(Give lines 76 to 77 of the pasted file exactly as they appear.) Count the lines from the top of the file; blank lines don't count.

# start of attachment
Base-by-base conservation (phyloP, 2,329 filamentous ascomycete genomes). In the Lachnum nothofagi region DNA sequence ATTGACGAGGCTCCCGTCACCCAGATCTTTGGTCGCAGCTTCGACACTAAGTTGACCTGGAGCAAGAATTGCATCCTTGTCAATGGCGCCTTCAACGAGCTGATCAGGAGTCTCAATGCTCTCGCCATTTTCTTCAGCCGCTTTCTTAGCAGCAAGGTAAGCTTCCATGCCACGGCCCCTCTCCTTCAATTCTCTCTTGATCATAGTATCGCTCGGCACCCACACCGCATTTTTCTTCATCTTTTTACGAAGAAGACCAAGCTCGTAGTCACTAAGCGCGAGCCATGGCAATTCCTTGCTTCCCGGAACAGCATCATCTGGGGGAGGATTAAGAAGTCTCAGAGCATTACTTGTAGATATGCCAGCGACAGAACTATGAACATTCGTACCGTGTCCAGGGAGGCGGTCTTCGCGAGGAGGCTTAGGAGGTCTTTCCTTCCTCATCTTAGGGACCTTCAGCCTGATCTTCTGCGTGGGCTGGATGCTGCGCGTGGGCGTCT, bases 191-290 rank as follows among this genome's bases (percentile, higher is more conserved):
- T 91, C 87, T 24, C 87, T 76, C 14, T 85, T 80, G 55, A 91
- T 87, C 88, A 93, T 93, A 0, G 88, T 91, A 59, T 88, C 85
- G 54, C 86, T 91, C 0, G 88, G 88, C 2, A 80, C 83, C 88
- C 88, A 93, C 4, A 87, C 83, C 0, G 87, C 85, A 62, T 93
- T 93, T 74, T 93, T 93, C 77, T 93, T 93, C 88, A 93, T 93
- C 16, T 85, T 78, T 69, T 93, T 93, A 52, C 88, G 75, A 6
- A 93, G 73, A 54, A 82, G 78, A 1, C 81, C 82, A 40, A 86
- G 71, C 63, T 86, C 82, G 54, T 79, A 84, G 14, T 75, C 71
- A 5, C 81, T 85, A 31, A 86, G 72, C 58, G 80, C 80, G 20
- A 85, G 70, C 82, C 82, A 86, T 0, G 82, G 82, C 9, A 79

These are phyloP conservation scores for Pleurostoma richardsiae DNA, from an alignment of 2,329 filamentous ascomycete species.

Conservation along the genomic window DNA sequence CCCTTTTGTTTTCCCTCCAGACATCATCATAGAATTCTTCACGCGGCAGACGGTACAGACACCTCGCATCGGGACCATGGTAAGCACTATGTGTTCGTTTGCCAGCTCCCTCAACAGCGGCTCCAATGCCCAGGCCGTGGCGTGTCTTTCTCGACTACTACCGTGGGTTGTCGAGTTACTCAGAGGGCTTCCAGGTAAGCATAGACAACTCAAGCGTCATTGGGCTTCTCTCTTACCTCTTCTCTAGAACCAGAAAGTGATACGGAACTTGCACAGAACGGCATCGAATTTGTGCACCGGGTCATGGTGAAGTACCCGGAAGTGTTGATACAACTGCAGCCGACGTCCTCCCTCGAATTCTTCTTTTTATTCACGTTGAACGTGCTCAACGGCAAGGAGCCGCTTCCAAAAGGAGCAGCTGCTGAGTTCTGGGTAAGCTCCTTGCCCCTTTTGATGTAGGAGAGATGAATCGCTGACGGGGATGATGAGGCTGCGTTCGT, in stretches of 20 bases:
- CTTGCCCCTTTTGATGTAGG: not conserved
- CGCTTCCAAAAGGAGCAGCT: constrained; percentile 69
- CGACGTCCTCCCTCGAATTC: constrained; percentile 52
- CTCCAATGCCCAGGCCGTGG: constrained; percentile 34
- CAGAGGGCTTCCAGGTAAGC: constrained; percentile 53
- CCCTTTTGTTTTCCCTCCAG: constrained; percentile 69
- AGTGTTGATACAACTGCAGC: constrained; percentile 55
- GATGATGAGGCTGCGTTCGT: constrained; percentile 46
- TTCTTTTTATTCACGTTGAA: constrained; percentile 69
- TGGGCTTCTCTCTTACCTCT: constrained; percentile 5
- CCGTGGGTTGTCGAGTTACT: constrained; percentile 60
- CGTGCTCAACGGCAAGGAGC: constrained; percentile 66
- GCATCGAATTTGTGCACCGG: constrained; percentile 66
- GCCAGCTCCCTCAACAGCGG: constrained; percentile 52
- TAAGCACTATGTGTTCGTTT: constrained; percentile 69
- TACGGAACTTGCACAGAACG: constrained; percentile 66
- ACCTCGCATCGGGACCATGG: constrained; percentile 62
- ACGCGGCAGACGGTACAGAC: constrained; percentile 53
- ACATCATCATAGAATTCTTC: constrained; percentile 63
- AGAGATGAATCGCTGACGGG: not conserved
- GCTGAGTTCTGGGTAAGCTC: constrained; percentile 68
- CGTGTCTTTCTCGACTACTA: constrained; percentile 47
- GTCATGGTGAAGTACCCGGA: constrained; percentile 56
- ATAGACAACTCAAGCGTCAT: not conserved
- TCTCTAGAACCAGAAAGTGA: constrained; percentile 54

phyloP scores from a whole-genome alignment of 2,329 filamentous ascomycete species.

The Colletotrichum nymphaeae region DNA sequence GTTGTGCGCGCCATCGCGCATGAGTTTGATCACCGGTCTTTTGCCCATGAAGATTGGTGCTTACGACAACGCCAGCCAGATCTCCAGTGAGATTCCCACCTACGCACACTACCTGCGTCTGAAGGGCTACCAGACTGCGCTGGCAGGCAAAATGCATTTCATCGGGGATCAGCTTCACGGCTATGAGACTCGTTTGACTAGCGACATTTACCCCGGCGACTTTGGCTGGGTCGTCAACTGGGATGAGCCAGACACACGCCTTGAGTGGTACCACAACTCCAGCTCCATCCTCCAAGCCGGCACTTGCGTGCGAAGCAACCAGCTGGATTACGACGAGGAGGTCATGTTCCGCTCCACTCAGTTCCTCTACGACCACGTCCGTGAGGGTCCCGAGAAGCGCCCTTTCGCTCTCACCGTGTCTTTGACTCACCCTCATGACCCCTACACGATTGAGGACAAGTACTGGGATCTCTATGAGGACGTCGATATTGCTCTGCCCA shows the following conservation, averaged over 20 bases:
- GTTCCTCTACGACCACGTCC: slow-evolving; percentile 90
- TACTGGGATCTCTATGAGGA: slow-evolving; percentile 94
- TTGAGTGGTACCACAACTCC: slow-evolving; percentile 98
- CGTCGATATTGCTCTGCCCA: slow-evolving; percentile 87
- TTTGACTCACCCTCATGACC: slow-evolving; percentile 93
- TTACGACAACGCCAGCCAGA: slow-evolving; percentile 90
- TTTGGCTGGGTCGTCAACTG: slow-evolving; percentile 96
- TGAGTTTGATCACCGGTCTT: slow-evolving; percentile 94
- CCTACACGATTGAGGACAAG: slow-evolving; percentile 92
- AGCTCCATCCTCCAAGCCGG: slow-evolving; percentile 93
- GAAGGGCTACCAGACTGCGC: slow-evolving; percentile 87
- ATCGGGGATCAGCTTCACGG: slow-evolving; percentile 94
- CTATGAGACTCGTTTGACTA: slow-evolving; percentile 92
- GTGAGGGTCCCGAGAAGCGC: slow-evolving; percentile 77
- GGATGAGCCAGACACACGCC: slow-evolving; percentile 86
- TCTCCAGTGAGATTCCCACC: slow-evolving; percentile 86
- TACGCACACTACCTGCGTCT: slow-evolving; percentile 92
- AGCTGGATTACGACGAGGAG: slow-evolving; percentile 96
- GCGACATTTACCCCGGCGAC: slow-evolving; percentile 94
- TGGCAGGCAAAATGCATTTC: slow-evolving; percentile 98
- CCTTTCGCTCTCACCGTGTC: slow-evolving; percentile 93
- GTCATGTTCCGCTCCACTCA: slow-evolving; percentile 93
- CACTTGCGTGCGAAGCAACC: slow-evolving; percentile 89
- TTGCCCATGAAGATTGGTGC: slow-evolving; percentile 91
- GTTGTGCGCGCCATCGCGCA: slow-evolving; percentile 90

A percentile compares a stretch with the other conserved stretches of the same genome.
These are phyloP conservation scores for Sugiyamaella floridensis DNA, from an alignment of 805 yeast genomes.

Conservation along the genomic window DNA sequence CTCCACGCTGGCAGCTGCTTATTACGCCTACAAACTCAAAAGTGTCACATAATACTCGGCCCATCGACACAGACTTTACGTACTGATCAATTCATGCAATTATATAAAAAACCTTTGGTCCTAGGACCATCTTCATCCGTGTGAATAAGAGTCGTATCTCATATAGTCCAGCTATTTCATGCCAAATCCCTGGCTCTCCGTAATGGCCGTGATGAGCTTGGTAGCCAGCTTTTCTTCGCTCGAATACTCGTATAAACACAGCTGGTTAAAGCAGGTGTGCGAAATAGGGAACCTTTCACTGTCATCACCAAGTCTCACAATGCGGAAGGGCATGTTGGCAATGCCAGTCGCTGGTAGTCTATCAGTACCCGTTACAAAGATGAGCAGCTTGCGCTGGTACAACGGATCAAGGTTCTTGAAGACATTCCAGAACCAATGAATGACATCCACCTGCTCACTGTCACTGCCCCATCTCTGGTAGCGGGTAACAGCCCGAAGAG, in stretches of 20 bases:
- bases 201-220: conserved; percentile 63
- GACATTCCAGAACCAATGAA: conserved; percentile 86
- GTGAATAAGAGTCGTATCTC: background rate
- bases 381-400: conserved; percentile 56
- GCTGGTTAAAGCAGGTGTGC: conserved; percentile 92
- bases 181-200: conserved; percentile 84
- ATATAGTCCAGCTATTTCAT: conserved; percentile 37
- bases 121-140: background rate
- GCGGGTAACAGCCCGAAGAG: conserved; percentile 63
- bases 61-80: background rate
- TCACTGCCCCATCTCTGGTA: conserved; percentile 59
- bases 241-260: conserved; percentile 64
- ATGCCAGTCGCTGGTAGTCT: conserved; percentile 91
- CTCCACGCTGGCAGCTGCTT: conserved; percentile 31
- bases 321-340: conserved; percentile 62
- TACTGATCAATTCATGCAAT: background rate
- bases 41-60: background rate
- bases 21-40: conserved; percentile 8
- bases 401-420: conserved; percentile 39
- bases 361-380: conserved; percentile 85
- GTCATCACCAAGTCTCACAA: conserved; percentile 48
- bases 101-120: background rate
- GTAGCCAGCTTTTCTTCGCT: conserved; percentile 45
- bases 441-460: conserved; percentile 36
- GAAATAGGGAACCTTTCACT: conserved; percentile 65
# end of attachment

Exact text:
- bases 121-140: background rate
- GCGGGTAACAGCCCGAAGAG: conserved; percentile 63